New York Gov. Andrew Cuomo recently signed into law legislation designed to make it easier for Congress to obtain President Donald Trump's state tax returns.
So far, the only Democrat able to use the law wants nothing to do with it.
It's just one of a series of decisions that have landed House Ways and Means Chairman Richard Neal, D-Mass., in hot water with those on the left who feel the longtime lawmaker hasn't done nearly enough to obtain the president's tax returns.
In a sign of progressives' anger, a Democrat on Monday announced that he will take on Neal, a moderate who has been in office since 1989, in a primary.
"There's an urgency to this moment in Massachusetts' 1st District and our country, and that urgency is not matched by our current representative in Congress," Holyoke, Massachusetts, Mayor Alex Morse said in a video announcing his candidacy. "We need new leadership that understands that we can no longer settle for small, incremental and compromising progress. We need to be on offense."
The progressive magazine The American Prospect also has repeatedly taken issue with Neal's leadership, saying his committee "has shown none of the zeal for oversight exhibited by its counterparts."
After the New York law passed, Judd Legum, a liberal journalist, tweeted that it looks as if "House Democrats don't actually want Trump's tax returns" and "are doing pretty much everything possible to make sure they don't get them before November 2020." And the liberal resistance group Stand Up America demanded that Neal seek the president's state returns, saying that "any further delay is an injustice to the American people."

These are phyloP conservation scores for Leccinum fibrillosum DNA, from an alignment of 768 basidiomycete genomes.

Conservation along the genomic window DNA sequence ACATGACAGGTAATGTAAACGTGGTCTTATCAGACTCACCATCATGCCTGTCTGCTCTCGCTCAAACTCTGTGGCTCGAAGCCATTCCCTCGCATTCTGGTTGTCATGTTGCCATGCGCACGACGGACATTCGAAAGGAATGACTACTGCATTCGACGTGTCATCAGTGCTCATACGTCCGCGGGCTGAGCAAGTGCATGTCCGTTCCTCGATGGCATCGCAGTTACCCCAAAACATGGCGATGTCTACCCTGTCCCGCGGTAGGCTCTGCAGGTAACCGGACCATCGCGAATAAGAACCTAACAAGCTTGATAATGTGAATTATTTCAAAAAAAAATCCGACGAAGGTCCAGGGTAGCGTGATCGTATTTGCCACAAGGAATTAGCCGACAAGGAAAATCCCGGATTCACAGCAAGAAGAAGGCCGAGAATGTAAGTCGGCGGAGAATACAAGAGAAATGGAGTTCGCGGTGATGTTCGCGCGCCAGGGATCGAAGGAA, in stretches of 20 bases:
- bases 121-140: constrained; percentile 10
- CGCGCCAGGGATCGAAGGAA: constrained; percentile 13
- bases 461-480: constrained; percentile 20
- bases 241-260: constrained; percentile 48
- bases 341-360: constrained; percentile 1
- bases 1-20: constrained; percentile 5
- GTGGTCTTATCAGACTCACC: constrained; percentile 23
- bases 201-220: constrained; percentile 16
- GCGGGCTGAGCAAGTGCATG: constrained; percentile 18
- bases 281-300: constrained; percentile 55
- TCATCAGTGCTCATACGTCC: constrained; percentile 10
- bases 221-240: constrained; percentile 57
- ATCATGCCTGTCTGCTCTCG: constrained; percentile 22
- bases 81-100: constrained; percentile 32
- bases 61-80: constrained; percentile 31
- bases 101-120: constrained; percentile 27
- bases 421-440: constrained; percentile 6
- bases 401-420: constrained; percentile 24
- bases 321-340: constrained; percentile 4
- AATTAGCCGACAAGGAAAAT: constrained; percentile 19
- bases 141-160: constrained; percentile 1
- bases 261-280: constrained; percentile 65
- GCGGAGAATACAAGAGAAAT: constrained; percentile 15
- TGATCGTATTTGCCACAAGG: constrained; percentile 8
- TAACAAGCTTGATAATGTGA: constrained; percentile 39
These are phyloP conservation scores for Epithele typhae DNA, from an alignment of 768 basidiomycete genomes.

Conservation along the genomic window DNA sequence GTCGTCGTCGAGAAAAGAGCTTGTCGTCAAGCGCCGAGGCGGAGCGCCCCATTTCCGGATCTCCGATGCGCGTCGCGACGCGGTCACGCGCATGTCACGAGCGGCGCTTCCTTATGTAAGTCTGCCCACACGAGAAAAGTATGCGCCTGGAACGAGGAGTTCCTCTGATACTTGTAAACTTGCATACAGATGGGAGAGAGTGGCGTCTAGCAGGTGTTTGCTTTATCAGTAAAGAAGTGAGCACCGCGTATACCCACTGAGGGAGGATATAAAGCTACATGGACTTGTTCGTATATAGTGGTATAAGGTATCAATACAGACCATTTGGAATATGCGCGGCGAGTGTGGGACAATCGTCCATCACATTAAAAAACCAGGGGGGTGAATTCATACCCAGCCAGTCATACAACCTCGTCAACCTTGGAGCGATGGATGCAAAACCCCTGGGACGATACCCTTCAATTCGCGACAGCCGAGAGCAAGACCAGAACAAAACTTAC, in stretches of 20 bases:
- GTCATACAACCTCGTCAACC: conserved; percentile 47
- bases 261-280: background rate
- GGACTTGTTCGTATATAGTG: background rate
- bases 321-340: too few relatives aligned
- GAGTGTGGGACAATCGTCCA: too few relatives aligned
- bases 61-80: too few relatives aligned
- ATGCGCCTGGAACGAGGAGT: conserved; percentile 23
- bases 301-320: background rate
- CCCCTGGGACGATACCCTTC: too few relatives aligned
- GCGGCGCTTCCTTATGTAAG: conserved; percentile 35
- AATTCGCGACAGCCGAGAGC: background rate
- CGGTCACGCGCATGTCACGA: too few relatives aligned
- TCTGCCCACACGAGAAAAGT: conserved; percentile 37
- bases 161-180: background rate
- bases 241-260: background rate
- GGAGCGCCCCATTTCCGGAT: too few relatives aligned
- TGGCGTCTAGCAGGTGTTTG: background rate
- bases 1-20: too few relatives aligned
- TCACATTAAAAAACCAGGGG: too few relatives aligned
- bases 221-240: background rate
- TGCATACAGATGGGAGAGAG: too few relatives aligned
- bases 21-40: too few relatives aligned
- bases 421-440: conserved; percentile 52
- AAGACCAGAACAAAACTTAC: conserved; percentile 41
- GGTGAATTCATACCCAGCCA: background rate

An aide to a Democratic member of Ways and Means told NBC News that "there has been widespread frustration from members of the committee at how slowly this process has moved."
"We respect his focus on moving rapidly on health care, tax policy and pensions, but at the same time many of us have tried to express the sense of urgency which we and our constituents feel about enforcing the law and obtaining Trump’s tax returns, and we just haven’t seen that sense of urgency reflected over the past six months," the aide added.
While many of his fellow chairmen ramped up oversight inquiries soon after the new Congress was seated in January, Neal waited before requesting the president's federal returns. After the Treasury Department refused to furnish them, Neal took months before suing the Treasury and the IRS for the documents.
Now, Neal says he won't request the state returns by using the new New York law because he believes doing so would harm his efforts at obtaining Trump's federal filings through the lawsuit, which could be tied up in the courts for years. Neal told Bloomberg News he thought requesting the state returns would boost the Trump administration's argument that Congress only wants them for political reasons and that, as chairman, he does not "have jurisdiction over New York taxes."